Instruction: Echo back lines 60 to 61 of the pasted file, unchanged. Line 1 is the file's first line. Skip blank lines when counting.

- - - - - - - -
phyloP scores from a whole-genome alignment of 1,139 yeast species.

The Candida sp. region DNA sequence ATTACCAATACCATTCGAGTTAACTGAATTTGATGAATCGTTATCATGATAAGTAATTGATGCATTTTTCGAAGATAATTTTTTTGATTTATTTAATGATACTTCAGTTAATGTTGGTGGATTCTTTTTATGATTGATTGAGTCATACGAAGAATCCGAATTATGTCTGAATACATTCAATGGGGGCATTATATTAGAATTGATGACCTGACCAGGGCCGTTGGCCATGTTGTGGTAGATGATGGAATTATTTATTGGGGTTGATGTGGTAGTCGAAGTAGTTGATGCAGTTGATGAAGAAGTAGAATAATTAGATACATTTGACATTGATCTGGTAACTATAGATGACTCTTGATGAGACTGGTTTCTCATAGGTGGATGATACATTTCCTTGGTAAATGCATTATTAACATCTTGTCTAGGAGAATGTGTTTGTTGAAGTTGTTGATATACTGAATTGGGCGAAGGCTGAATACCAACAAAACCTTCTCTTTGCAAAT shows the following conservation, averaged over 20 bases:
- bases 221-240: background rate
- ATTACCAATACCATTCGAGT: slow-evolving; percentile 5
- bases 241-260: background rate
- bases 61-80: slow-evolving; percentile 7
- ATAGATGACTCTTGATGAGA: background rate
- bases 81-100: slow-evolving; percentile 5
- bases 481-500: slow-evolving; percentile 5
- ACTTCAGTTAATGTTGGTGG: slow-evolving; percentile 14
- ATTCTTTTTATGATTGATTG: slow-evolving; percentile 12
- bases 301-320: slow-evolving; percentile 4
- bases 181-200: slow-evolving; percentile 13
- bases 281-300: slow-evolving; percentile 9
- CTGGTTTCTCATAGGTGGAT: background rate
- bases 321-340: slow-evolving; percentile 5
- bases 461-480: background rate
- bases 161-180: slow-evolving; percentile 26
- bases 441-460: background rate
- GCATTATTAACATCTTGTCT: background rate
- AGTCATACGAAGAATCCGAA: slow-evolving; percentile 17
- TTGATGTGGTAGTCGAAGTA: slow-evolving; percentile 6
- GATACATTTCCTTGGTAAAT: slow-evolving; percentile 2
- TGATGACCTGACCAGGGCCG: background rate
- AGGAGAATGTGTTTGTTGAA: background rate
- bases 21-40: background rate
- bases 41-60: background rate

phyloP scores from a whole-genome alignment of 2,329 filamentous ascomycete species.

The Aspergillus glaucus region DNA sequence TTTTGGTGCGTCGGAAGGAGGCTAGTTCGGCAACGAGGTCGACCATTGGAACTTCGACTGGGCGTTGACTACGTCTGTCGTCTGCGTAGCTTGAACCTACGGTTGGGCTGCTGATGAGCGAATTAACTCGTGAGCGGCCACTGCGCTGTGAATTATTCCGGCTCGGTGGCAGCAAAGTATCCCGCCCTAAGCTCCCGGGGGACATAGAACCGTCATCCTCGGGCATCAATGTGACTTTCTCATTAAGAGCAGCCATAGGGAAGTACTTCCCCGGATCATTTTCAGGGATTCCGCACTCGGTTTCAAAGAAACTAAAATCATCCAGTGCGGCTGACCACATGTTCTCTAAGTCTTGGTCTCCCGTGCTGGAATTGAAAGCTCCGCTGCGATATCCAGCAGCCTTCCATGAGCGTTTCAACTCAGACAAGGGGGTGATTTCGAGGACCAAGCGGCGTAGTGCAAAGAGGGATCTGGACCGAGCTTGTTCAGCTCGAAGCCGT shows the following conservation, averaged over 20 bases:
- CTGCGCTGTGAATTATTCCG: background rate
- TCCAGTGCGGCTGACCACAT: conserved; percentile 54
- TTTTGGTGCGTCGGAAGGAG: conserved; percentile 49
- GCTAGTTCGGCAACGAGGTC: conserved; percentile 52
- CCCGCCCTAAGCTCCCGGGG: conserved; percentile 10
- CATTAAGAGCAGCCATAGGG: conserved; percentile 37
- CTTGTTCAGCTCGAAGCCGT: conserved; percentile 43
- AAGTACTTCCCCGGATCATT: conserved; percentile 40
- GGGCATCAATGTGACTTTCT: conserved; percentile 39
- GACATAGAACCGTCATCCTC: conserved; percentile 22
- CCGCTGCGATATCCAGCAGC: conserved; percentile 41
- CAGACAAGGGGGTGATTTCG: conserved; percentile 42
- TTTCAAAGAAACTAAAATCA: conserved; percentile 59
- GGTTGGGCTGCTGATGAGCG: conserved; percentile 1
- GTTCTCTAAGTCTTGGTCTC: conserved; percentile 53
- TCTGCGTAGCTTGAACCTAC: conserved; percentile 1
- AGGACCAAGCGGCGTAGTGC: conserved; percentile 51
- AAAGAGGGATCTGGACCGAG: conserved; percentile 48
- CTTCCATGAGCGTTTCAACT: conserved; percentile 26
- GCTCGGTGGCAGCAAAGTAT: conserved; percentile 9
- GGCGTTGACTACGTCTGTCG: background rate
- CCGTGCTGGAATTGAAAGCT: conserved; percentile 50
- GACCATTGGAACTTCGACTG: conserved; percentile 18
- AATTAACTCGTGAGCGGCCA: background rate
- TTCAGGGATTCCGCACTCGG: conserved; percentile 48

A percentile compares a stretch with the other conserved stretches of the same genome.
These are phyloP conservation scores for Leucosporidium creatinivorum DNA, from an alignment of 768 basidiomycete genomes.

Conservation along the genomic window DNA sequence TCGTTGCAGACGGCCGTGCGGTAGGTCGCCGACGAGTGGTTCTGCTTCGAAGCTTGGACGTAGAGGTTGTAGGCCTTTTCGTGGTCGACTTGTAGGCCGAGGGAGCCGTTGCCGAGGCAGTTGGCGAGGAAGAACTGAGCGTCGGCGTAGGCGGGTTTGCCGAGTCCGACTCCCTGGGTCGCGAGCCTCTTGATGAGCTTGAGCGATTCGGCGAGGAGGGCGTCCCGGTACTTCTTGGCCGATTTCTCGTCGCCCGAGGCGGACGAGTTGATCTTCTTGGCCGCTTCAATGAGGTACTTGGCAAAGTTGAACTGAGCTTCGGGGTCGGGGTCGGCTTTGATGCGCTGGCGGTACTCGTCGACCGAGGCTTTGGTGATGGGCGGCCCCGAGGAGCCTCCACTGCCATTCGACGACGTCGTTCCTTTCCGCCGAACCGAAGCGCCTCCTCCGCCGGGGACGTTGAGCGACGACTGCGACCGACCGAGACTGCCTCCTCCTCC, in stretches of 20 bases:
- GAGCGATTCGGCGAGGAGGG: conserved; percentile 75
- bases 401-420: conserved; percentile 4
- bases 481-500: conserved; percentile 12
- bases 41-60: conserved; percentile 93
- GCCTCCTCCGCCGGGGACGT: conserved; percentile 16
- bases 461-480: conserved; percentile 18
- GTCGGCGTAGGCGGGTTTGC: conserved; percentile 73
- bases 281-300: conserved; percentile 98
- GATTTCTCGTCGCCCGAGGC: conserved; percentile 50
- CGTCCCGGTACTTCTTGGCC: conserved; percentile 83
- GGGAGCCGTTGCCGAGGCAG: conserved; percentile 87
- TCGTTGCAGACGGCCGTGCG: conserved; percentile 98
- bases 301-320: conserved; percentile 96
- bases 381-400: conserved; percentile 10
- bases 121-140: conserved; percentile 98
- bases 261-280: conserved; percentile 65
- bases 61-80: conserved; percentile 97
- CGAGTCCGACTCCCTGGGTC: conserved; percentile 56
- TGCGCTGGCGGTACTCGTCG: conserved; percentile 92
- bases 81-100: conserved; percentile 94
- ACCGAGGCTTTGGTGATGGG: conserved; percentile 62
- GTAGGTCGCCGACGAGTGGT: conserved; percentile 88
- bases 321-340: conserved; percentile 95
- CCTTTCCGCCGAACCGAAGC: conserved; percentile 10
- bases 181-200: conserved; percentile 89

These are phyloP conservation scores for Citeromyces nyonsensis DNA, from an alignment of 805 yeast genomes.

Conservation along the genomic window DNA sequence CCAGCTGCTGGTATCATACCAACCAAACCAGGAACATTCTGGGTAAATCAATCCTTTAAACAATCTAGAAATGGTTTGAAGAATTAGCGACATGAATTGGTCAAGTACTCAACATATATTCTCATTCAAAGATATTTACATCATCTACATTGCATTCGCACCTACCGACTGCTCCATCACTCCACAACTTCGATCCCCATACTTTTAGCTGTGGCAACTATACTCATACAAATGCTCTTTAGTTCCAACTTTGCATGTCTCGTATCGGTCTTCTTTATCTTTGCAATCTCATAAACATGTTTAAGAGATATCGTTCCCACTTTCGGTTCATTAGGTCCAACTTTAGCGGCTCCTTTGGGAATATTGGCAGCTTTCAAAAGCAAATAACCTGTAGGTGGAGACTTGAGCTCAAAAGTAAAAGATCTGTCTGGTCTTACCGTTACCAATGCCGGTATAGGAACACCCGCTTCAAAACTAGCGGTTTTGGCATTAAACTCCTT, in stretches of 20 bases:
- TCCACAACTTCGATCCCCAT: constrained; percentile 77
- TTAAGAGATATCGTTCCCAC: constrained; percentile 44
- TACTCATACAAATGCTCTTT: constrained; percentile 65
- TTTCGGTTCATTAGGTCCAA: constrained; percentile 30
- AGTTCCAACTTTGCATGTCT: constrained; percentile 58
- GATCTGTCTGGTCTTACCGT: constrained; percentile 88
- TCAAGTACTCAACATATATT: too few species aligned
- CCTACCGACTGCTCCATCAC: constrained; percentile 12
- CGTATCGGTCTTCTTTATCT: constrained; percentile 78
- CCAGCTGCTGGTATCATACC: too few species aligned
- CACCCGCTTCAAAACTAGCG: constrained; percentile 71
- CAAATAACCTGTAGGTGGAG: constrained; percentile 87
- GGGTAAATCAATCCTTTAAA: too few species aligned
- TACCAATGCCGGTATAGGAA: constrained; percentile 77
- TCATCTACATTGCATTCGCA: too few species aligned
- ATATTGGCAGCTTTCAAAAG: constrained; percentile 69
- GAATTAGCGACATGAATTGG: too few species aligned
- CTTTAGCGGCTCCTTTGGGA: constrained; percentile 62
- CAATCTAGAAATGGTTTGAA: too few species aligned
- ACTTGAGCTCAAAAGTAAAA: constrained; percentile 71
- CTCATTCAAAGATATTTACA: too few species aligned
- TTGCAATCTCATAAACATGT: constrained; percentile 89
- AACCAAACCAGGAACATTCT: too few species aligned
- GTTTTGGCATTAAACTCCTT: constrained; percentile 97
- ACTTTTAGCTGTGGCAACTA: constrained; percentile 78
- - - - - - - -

- bases 481-500: conserved; percentile 12
- bases 41-60: conserved; percentile 93